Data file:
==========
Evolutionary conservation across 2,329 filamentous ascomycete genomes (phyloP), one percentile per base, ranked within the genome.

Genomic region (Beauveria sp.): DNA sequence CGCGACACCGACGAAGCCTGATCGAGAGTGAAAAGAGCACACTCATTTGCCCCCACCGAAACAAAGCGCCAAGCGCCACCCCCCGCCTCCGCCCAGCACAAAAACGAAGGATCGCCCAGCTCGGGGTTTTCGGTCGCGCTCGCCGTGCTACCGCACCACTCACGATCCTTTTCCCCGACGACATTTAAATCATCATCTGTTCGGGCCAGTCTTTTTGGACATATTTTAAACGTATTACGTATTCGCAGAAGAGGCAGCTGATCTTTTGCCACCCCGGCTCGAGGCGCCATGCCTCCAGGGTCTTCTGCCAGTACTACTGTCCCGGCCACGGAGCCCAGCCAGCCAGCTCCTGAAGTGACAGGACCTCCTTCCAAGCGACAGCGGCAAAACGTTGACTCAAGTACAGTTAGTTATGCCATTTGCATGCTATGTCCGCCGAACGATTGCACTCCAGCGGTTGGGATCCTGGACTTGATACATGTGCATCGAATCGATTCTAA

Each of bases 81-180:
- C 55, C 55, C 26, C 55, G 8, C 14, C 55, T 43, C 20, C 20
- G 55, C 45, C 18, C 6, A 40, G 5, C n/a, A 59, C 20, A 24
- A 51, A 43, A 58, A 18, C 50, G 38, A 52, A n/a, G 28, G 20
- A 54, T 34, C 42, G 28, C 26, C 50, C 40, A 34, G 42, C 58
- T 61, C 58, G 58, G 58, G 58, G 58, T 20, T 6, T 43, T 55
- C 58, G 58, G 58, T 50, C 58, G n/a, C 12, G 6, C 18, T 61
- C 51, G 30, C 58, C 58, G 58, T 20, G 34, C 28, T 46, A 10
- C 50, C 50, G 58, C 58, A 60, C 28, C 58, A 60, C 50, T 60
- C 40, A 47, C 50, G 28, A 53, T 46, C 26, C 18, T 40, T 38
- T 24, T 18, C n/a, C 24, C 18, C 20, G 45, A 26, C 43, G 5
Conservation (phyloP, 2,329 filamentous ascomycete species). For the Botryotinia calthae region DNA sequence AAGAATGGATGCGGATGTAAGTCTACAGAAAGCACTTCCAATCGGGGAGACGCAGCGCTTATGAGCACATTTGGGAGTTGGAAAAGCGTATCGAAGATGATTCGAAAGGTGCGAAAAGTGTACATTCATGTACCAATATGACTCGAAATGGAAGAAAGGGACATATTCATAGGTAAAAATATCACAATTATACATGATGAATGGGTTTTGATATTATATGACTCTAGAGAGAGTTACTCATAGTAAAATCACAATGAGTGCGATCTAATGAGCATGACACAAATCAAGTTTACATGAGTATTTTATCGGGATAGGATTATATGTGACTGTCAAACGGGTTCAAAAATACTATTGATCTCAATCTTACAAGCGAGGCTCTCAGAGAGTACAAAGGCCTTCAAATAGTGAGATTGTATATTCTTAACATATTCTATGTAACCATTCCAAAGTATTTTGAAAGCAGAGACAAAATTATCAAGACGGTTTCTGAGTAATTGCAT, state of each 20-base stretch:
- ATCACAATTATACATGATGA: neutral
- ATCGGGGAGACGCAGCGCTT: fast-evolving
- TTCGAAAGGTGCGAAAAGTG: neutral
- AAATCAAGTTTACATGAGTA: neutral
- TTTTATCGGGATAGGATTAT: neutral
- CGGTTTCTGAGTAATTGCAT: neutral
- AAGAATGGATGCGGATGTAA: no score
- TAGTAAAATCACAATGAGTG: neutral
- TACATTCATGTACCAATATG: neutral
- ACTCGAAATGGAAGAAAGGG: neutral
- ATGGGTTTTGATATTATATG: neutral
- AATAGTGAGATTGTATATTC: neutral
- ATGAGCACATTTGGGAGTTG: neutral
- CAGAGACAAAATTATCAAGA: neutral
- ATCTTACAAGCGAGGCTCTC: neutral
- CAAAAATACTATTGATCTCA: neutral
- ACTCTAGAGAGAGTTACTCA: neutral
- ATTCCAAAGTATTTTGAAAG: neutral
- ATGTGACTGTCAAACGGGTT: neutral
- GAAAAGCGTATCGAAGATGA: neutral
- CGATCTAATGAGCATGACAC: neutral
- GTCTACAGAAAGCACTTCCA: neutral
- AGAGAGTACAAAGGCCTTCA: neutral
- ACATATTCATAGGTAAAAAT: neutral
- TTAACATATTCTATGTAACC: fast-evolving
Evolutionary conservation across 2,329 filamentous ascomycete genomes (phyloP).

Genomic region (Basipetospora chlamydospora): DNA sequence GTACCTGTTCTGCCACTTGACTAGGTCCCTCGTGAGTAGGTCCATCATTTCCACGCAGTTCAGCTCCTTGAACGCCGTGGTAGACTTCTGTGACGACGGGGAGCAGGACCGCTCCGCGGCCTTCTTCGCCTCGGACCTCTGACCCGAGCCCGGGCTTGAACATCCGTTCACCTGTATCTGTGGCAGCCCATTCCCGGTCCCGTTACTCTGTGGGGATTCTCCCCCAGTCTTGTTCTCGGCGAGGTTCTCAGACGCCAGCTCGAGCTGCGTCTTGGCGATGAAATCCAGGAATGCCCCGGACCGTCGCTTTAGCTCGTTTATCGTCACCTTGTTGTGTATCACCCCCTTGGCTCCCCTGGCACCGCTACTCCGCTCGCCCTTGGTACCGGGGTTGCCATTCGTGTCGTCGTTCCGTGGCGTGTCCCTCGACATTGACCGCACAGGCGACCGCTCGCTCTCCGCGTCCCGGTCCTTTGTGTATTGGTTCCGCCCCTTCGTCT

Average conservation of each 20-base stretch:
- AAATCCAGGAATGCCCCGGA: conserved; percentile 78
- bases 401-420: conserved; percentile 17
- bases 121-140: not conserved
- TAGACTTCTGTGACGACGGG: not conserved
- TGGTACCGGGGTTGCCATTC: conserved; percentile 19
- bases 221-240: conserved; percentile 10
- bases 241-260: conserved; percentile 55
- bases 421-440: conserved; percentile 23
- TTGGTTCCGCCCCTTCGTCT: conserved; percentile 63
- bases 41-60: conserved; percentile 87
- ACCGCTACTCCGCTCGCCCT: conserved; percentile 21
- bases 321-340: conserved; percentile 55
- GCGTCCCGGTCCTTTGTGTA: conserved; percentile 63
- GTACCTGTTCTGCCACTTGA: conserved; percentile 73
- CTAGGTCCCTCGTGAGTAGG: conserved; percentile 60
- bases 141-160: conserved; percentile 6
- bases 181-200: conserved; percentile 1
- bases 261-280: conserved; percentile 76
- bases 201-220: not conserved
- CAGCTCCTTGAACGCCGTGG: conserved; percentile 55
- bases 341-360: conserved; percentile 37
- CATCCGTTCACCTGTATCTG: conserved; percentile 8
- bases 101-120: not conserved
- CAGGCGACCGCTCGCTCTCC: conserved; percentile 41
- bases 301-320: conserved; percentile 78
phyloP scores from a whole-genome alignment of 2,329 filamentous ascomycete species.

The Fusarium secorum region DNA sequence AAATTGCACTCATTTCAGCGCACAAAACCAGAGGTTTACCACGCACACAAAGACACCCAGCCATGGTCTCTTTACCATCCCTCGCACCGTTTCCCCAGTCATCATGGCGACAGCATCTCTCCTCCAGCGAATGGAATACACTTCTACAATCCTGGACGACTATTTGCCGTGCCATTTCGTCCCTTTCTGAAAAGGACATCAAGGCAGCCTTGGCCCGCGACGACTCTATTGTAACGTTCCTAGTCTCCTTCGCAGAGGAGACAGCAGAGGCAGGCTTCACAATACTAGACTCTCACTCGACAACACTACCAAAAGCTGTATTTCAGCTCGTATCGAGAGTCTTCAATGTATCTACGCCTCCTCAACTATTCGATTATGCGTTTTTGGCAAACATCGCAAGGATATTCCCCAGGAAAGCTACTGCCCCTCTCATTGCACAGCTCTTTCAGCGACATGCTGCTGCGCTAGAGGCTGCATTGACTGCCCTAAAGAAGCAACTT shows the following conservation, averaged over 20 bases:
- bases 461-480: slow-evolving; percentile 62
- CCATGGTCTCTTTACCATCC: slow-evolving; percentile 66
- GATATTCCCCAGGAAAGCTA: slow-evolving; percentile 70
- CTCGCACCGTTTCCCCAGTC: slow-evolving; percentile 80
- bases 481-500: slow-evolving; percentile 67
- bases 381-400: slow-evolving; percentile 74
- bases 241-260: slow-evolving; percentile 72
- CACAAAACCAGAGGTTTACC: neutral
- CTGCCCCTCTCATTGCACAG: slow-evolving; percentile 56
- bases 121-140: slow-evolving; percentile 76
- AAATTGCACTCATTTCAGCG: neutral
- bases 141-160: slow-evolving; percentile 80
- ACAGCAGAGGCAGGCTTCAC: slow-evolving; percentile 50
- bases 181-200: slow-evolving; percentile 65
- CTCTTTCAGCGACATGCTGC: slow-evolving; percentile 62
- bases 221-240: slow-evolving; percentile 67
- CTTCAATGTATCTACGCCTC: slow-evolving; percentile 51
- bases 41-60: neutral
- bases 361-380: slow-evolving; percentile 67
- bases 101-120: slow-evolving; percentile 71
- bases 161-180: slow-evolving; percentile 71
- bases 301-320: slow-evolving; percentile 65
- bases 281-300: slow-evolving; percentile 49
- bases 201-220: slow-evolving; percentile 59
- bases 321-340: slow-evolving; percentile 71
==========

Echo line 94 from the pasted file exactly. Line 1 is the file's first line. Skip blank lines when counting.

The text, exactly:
- bases 321-340: slow-evolving; percentile 71